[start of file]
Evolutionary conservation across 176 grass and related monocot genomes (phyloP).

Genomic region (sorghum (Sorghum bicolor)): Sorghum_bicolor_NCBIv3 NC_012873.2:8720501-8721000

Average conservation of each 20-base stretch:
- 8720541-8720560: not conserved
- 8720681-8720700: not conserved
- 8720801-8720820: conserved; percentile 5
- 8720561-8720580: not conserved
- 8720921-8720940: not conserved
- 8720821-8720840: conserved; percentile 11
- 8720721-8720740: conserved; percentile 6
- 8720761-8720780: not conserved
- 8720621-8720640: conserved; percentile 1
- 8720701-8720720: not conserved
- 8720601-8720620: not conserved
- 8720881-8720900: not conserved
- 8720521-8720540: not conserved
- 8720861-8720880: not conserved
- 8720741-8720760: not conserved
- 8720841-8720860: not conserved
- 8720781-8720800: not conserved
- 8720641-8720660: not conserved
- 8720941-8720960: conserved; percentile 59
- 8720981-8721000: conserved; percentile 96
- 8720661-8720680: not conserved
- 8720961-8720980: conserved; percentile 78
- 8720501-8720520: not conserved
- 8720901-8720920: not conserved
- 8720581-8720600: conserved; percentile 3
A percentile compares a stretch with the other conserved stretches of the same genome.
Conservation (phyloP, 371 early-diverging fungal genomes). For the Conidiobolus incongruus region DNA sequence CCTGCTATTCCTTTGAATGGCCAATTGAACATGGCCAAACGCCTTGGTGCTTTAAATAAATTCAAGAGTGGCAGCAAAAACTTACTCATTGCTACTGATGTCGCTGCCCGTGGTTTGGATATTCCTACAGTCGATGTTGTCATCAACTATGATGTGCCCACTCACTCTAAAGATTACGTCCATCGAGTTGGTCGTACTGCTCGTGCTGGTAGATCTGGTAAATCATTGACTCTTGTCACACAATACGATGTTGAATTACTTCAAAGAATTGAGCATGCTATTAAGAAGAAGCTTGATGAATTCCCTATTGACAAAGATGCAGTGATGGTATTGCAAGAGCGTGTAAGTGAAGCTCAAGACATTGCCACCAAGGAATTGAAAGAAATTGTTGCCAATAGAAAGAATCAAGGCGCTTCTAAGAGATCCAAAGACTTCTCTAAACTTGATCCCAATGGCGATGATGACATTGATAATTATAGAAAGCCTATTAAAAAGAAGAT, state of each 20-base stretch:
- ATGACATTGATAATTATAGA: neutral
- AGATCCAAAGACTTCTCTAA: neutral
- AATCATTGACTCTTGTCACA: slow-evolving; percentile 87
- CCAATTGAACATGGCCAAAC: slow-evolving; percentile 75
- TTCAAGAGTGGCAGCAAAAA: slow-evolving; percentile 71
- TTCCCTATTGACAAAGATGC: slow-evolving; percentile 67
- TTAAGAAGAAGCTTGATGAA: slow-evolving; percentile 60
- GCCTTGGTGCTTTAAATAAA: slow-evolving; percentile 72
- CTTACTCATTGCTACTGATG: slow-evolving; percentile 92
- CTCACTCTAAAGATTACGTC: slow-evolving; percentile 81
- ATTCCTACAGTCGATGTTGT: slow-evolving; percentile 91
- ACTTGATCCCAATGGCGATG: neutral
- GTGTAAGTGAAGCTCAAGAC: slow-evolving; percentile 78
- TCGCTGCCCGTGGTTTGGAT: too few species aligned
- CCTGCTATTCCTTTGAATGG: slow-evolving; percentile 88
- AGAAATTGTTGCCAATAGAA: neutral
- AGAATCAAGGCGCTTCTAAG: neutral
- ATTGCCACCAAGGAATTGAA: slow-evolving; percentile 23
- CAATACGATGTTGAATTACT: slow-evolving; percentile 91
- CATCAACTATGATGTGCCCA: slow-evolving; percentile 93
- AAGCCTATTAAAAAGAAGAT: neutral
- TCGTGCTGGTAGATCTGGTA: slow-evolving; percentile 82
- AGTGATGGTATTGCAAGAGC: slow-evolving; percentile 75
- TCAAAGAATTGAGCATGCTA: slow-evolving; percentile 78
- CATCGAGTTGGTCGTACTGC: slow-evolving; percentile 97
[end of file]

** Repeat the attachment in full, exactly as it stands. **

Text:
Evolutionary conservation across 176 grass and related monocot genomes (phyloP).

Genomic region (sorghum (Sorghum bicolor)): Sorghum_bicolor_NCBIv3 NC_012873.2:8720501-8721000

Average conservation of each 20-base stretch:
- 8720541-8720560: not conserved
- 8720681-8720700: not conserved
- 8720801-8720820: conserved; percentile 5
- 8720561-8720580: not conserved
- 8720921-8720940: not conserved
- 8720821-8720840: conserved; percentile 11
- 8720721-8720740: conserved; percentile 6
- 8720761-8720780: not conserved
- 8720621-8720640: conserved; percentile 1
- 8720701-8720720: not conserved
- 8720601-8720620: not conserved
- 8720881-8720900: not conserved
- 8720521-8720540: not conserved
- 8720861-8720880: not conserved
- 8720741-8720760: not conserved
- 8720841-8720860: not conserved
- 8720781-8720800: not conserved
- 8720641-8720660: not conserved
- 8720941-8720960: conserved; percentile 59
- 8720981-8721000: conserved; percentile 96
- 8720661-8720680: not conserved
- 8720961-8720980: conserved; percentile 78
- 8720501-8720520: not conserved
- 8720901-8720920: not conserved
- 8720581-8720600: conserved; percentile 3
A percentile compares a stretch with the other conserved stretches of the same genome.
Conservation (phyloP, 371 early-diverging fungal genomes). For the Conidiobolus incongruus region DNA sequence CCTGCTATTCCTTTGAATGGCCAATTGAACATGGCCAAACGCCTTGGTGCTTTAAATAAATTCAAGAGTGGCAGCAAAAACTTACTCATTGCTACTGATGTCGCTGCCCGTGGTTTGGATATTCCTACAGTCGATGTTGTCATCAACTATGATGTGCCCACTCACTCTAAAGATTACGTCCATCGAGTTGGTCGTACTGCTCGTGCTGGTAGATCTGGTAAATCATTGACTCTTGTCACACAATACGATGTTGAATTACTTCAAAGAATTGAGCATGCTATTAAGAAGAAGCTTGATGAATTCCCTATTGACAAAGATGCAGTGATGGTATTGCAAGAGCGTGTAAGTGAAGCTCAAGACATTGCCACCAAGGAATTGAAAGAAATTGTTGCCAATAGAAAGAATCAAGGCGCTTCTAAGAGATCCAAAGACTTCTCTAAACTTGATCCCAATGGCGATGATGACATTGATAATTATAGAAAGCCTATTAAAAAGAAGAT, state of each 20-base stretch:
- ATGACATTGATAATTATAGA: neutral
- AGATCCAAAGACTTCTCTAA: neutral
- AATCATTGACTCTTGTCACA: slow-evolving; percentile 87
- CCAATTGAACATGGCCAAAC: slow-evolving; percentile 75
- TTCAAGAGTGGCAGCAAAAA: slow-evolving; percentile 71
- TTCCCTATTGACAAAGATGC: slow-evolving; percentile 67
- TTAAGAAGAAGCTTGATGAA: slow-evolving; percentile 60
- GCCTTGGTGCTTTAAATAAA: slow-evolving; percentile 72
- CTTACTCATTGCTACTGATG: slow-evolving; percentile 92
- CTCACTCTAAAGATTACGTC: slow-evolving; percentile 81
- ATTCCTACAGTCGATGTTGT: slow-evolving; percentile 91
- ACTTGATCCCAATGGCGATG: neutral
- GTGTAAGTGAAGCTCAAGAC: slow-evolving; percentile 78
- TCGCTGCCCGTGGTTTGGAT: too few species aligned
- CCTGCTATTCCTTTGAATGG: slow-evolving; percentile 88
- AGAAATTGTTGCCAATAGAA: neutral
- AGAATCAAGGCGCTTCTAAG: neutral
- ATTGCCACCAAGGAATTGAA: slow-evolving; percentile 23
- CAATACGATGTTGAATTACT: slow-evolving; percentile 91
- CATCAACTATGATGTGCCCA: slow-evolving; percentile 93
- AAGCCTATTAAAAAGAAGAT: neutral
- TCGTGCTGGTAGATCTGGTA: slow-evolving; percentile 82
- AGTGATGGTATTGCAAGAGC: slow-evolving; percentile 75
- TCAAAGAATTGAGCATGCTA: slow-evolving; percentile 78
- CATCGAGTTGGTCGTACTGC: slow-evolving; percentile 97